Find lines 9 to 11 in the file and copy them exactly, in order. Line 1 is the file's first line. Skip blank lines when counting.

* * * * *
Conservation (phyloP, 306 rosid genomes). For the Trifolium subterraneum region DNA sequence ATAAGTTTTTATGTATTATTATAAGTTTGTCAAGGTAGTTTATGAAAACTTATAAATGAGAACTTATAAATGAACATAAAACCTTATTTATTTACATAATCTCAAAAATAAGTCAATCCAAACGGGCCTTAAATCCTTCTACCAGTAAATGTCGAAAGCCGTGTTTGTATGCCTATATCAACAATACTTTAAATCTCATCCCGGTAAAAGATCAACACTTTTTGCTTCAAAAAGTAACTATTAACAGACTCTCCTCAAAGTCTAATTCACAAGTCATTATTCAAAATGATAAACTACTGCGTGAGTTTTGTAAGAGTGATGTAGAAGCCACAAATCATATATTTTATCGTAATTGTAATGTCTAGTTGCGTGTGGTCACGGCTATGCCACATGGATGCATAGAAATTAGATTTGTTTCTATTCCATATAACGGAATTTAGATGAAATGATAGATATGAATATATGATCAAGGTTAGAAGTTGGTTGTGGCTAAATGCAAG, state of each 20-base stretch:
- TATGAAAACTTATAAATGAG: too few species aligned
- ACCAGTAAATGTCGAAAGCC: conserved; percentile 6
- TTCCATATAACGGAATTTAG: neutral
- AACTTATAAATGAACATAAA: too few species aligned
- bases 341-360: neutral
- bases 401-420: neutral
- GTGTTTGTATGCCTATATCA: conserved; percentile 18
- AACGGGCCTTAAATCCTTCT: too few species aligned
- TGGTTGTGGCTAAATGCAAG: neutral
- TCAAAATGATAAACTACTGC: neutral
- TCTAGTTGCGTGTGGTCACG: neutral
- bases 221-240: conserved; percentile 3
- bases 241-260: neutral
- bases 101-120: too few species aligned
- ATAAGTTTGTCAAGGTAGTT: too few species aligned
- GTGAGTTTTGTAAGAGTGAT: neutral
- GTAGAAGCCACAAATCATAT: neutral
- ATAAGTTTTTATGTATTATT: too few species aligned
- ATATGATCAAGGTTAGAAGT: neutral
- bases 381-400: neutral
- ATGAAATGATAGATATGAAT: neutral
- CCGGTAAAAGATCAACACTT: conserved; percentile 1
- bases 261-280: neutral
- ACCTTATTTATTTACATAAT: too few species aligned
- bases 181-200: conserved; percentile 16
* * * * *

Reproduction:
- AACGGGCCTTAAATCCTTCT: too few species aligned
- TGGTTGTGGCTAAATGCAAG: neutral
- TCAAAATGATAAACTACTGC: neutral